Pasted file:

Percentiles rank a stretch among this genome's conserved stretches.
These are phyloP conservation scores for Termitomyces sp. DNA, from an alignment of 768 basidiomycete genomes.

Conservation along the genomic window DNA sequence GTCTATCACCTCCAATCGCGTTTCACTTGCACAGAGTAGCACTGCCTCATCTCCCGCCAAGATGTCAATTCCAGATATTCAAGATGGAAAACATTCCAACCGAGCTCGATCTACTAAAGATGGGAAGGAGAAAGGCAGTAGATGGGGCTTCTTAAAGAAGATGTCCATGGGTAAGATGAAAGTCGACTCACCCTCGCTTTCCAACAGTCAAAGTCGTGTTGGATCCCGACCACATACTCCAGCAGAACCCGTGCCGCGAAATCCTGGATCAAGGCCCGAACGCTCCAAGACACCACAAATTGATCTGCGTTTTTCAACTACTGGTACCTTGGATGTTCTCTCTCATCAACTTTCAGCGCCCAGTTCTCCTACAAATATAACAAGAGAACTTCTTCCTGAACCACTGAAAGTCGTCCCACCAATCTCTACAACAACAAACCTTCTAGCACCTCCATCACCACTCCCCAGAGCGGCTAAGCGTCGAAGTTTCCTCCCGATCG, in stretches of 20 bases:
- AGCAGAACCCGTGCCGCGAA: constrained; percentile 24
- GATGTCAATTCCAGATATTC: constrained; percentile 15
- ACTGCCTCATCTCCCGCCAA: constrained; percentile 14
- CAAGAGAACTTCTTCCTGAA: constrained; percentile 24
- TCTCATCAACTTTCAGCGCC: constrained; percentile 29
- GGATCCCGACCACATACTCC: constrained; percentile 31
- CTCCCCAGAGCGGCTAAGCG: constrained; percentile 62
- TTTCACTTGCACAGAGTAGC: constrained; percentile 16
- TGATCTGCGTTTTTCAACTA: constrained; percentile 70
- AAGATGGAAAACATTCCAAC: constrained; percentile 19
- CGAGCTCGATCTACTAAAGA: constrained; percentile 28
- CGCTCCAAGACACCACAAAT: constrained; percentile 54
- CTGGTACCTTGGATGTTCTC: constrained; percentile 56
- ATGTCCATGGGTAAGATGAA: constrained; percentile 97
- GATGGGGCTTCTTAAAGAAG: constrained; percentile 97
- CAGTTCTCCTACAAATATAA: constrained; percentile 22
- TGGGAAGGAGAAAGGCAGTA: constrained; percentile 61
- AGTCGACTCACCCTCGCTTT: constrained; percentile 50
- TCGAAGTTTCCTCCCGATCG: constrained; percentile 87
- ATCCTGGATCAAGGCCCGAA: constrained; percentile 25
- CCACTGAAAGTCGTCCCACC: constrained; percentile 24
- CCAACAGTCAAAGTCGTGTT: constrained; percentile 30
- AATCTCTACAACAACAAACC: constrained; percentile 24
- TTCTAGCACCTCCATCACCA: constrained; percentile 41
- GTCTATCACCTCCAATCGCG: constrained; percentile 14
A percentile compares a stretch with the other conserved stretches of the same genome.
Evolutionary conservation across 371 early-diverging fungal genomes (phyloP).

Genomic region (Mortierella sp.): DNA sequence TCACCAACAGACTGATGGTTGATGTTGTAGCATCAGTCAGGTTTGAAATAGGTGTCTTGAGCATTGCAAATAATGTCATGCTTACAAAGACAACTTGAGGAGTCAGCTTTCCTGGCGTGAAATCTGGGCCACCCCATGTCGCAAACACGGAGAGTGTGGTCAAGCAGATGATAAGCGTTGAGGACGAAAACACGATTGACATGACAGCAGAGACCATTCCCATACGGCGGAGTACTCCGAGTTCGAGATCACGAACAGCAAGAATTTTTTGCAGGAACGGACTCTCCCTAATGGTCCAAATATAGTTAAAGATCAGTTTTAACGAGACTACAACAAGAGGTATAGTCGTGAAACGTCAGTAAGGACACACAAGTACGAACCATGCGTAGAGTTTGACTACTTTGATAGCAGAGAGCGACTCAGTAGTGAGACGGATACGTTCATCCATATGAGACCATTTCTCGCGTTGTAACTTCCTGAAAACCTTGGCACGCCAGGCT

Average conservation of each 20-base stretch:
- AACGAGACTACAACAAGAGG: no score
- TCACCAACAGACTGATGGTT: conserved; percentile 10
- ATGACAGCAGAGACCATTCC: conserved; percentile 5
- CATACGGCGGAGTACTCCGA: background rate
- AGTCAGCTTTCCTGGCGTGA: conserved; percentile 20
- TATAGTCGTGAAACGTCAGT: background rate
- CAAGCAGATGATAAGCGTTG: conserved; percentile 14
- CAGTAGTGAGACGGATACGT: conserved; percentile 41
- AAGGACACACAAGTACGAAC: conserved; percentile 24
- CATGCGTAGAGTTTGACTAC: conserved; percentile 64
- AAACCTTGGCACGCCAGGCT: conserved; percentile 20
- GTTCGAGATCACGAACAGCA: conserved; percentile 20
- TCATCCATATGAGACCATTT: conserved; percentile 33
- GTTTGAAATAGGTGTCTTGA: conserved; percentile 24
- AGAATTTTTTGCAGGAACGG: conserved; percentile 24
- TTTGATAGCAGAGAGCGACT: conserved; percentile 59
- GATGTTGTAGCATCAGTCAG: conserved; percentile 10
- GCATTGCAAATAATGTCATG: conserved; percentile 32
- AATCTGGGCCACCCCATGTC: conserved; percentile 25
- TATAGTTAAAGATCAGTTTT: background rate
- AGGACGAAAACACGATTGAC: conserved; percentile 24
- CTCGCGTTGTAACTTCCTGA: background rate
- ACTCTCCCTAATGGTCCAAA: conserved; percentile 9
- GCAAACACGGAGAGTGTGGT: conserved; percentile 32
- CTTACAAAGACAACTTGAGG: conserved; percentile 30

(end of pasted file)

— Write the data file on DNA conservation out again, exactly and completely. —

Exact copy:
Percentiles rank a stretch among this genome's conserved stretches.
These are phyloP conservation scores for Termitomyces sp. DNA, from an alignment of 768 basidiomycete genomes.

Conservation along the genomic window DNA sequence GTCTATCACCTCCAATCGCGTTTCACTTGCACAGAGTAGCACTGCCTCATCTCCCGCCAAGATGTCAATTCCAGATATTCAAGATGGAAAACATTCCAACCGAGCTCGATCTACTAAAGATGGGAAGGAGAAAGGCAGTAGATGGGGCTTCTTAAAGAAGATGTCCATGGGTAAGATGAAAGTCGACTCACCCTCGCTTTCCAACAGTCAAAGTCGTGTTGGATCCCGACCACATACTCCAGCAGAACCCGTGCCGCGAAATCCTGGATCAAGGCCCGAACGCTCCAAGACACCACAAATTGATCTGCGTTTTTCAACTACTGGTACCTTGGATGTTCTCTCTCATCAACTTTCAGCGCCCAGTTCTCCTACAAATATAACAAGAGAACTTCTTCCTGAACCACTGAAAGTCGTCCCACCAATCTCTACAACAACAAACCTTCTAGCACCTCCATCACCACTCCCCAGAGCGGCTAAGCGTCGAAGTTTCCTCCCGATCG, in stretches of 20 bases:
- AGCAGAACCCGTGCCGCGAA: constrained; percentile 24
- GATGTCAATTCCAGATATTC: constrained; percentile 15
- ACTGCCTCATCTCCCGCCAA: constrained; percentile 14
- CAAGAGAACTTCTTCCTGAA: constrained; percentile 24
- TCTCATCAACTTTCAGCGCC: constrained; percentile 29
- GGATCCCGACCACATACTCC: constrained; percentile 31
- CTCCCCAGAGCGGCTAAGCG: constrained; percentile 62
- TTTCACTTGCACAGAGTAGC: constrained; percentile 16
- TGATCTGCGTTTTTCAACTA: constrained; percentile 70
- AAGATGGAAAACATTCCAAC: constrained; percentile 19
- CGAGCTCGATCTACTAAAGA: constrained; percentile 28
- CGCTCCAAGACACCACAAAT: constrained; percentile 54
- CTGGTACCTTGGATGTTCTC: constrained; percentile 56
- ATGTCCATGGGTAAGATGAA: constrained; percentile 97
- GATGGGGCTTCTTAAAGAAG: constrained; percentile 97
- CAGTTCTCCTACAAATATAA: constrained; percentile 22
- TGGGAAGGAGAAAGGCAGTA: constrained; percentile 61
- AGTCGACTCACCCTCGCTTT: constrained; percentile 50
- TCGAAGTTTCCTCCCGATCG: constrained; percentile 87
- ATCCTGGATCAAGGCCCGAA: constrained; percentile 25
- CCACTGAAAGTCGTCCCACC: constrained; percentile 24
- CCAACAGTCAAAGTCGTGTT: constrained; percentile 30
- AATCTCTACAACAACAAACC: constrained; percentile 24
- TTCTAGCACCTCCATCACCA: constrained; percentile 41
- GTCTATCACCTCCAATCGCG: constrained; percentile 14
A percentile compares a stretch with the other conserved stretches of the same genome.
Evolutionary conservation across 371 early-diverging fungal genomes (phyloP).

Genomic region (Mortierella sp.): DNA sequence TCACCAACAGACTGATGGTTGATGTTGTAGCATCAGTCAGGTTTGAAATAGGTGTCTTGAGCATTGCAAATAATGTCATGCTTACAAAGACAACTTGAGGAGTCAGCTTTCCTGGCGTGAAATCTGGGCCACCCCATGTCGCAAACACGGAGAGTGTGGTCAAGCAGATGATAAGCGTTGAGGACGAAAACACGATTGACATGACAGCAGAGACCATTCCCATACGGCGGAGTACTCCGAGTTCGAGATCACGAACAGCAAGAATTTTTTGCAGGAACGGACTCTCCCTAATGGTCCAAATATAGTTAAAGATCAGTTTTAACGAGACTACAACAAGAGGTATAGTCGTGAAACGTCAGTAAGGACACACAAGTACGAACCATGCGTAGAGTTTGACTACTTTGATAGCAGAGAGCGACTCAGTAGTGAGACGGATACGTTCATCCATATGAGACCATTTCTCGCGTTGTAACTTCCTGAAAACCTTGGCACGCCAGGCT

Average conservation of each 20-base stretch:
- AACGAGACTACAACAAGAGG: no score
- TCACCAACAGACTGATGGTT: conserved; percentile 10
- ATGACAGCAGAGACCATTCC: conserved; percentile 5
- CATACGGCGGAGTACTCCGA: background rate
- AGTCAGCTTTCCTGGCGTGA: conserved; percentile 20
- TATAGTCGTGAAACGTCAGT: background rate
- CAAGCAGATGATAAGCGTTG: conserved; percentile 14
- CAGTAGTGAGACGGATACGT: conserved; percentile 41
- AAGGACACACAAGTACGAAC: conserved; percentile 24
- CATGCGTAGAGTTTGACTAC: conserved; percentile 64
- AAACCTTGGCACGCCAGGCT: conserved; percentile 20
- GTTCGAGATCACGAACAGCA: conserved; percentile 20
- TCATCCATATGAGACCATTT: conserved; percentile 33
- GTTTGAAATAGGTGTCTTGA: conserved; percentile 24
- AGAATTTTTTGCAGGAACGG: conserved; percentile 24
- TTTGATAGCAGAGAGCGACT: conserved; percentile 59
- GATGTTGTAGCATCAGTCAG: conserved; percentile 10
- GCATTGCAAATAATGTCATG: conserved; percentile 32
- AATCTGGGCCACCCCATGTC: conserved; percentile 25
- TATAGTTAAAGATCAGTTTT: background rate
- AGGACGAAAACACGATTGAC: conserved; percentile 24
- CTCGCGTTGTAACTTCCTGA: background rate
- ACTCTCCCTAATGGTCCAAA: conserved; percentile 9
- GCAAACACGGAGAGTGTGGT: conserved; percentile 32
- CTTACAAAGACAACTTGAGG: conserved; percentile 30